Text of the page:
Ethnic Studies Grad Requirements are a Beginning, Not an End
My home state of California recently celebrated yet another first by becoming the first in the nation to require an ethnic studies class to graduate from high school. The bill’s author, Assemblymember Jose Medina, believes that ethnic studies “provides hope for fostering understanding and unity” in the face of civil unrest and racial tension. In fact, passage of the legislation came just over a week after students from an Orange County, California high school demonstrated why this mass education is still sorely needed.
In a highly publicized racial incident, the students from one high school with a very slight white majority student population at 51% seemingly targeted the Latinx students from a neighboring high school by way of a viral poster reading, “Ur dad is my GARDENER.”
While the Placentia-Yorba Linda Unified School District vowed to investigate, the school board may meanwhile propose a resolution to define and ban “critical race theory” at their next meeting.
As an Orange County Latina who attended high school in the same school district in question, I’m both disappointed by how little has changed in the more-than-decade since I graduated and also hopeful for the classes of 2030 and beyond (2030 is the year in which the ethnic studies requirement becomes effective for graduates).
It simply isn’t too much to ask that our education system include educating our children about diversity.
In fact, such racist incidents demonstrate ignorance about, if not outright resistance to, the reality of an increasingly diverse nation with a diminishing white population. Part of the issue we are facing can be attributed to the lack of diversity within the teaching corps as much as it reflects an uninformed portion of the student population.
Reflecting upon my time in high school, I can attest to the fact that I never had a Latinx teacher, or any teacher of color for that matter.
I can’t recall ever interacting with a Latinx school administrator during my four years.
All my teachers were, as far as I could tell, white. I genuinely believe that they cared about me and the rest of their students regardless of race or ethnicity and a handful of my teachers were wonderful with credit due to their commitment to teaching.
But, there were others who sometimes committed lapses in cultural understanding in their teaching and during casual interactions with students. Such microaggressions included errant remarks about immigration and “real Mexicans” during class lectures and overheard “jokes” predicting which Latina student would be the first to become pregnant, that I was forced to process at a critical time in my development.
In my school district, the teacher population is nearly 80% white, while the student population is 43% Latinx.
But let me be clear, this isn’t just a suburban Orange County reality. In California, the most diverse state in our nation, Latinx teachers only make up 21% of the teaching workforce while the student population is more than 50% Latinx.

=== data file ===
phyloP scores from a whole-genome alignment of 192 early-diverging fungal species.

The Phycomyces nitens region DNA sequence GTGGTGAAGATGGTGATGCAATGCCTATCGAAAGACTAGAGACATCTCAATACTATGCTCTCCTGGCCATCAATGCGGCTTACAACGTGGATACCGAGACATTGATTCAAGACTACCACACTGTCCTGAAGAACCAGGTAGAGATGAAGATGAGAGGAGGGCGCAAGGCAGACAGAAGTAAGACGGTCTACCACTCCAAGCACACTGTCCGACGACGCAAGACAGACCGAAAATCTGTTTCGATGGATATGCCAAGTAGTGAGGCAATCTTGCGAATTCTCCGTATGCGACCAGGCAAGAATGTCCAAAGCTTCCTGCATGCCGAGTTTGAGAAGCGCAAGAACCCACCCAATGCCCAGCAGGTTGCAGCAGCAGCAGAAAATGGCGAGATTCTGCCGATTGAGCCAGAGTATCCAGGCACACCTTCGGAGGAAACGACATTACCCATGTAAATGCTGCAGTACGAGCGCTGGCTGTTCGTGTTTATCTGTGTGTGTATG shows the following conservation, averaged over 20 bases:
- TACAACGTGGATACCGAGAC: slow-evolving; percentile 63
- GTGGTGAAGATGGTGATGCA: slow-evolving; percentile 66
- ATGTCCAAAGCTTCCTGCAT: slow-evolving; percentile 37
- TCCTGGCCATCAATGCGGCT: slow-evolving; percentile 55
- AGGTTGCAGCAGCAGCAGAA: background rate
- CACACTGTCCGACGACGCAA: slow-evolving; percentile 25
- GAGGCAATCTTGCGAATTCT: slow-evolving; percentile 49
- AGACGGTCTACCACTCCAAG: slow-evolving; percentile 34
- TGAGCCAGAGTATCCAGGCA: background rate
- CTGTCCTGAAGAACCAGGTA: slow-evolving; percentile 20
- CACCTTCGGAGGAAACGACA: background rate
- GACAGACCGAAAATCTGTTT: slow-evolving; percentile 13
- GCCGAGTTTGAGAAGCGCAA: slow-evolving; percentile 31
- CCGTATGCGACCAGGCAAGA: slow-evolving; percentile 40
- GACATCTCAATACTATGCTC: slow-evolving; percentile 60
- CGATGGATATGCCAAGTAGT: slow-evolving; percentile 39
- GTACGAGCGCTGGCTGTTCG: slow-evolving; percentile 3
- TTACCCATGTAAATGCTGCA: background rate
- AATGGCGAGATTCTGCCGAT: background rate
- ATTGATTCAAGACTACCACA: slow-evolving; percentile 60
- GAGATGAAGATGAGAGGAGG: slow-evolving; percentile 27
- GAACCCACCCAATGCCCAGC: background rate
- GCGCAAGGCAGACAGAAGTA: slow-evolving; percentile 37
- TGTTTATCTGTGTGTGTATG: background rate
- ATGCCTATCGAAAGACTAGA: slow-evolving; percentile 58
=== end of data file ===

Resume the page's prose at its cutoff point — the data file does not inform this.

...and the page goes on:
According to a 2018 study from the Learning Policy Institute, students of color who have educators of color demonstrate greater academic achievement, such as social and emotional gains; increased scores on standardized tests; and decreased rates of chronic absenteeism, suspensions, and dropouts. White students benefit from educator diversity as well, meaning that the achievement of a truly diverse teaching workforce would be a win for all students.
Yet, aspiring teachers of color experience significant barriers to entry at every level of the teacher workforce pipeline, such as the high cost of college attendance and lower college completion rates.
These problems are not without solutions at every level of our education system.
For example, school districts could create DEI (diversity, equity, and inclusion) subcommittees to strengthen hiring and retention practices and work in partnership with local Minority Serving Institutions. States could modify credentialing requirements to remove unnecessary hurdles, such as overreliance on standardized testing requirements given the mounting evidence that they don’t accurately or consistently predict teacher effectiveness.
At the federal level, the Secretary of Education could create a subcommittee to explore and report to Congress potential solutions, such as grant programs and additional financial aid (#DoublePell).
The inclusion of an ethnic studies bill as a high school graduation requirement is a hard-fought accomplishment with far-reaching implications. However, it’s only the beginning of not only the kind of transformation that is possible, but the kind necessary to promote inclusivity and student success for our next generation.
Briana M. Calleros lives in Brea, CA and works as the Director of Community Education at Suma Wealth. She is a recent graduate of the Hispanas Organized for Political Equity (HOPE) HLI 2021 Cohort, an intensive nine-month leadership program for professional Latinas across California. The goal of the Institute is to train Latinas in vital leadership and advocacy skills, enabling them to create fundamental change within their local neighborhoods, state, and workplace.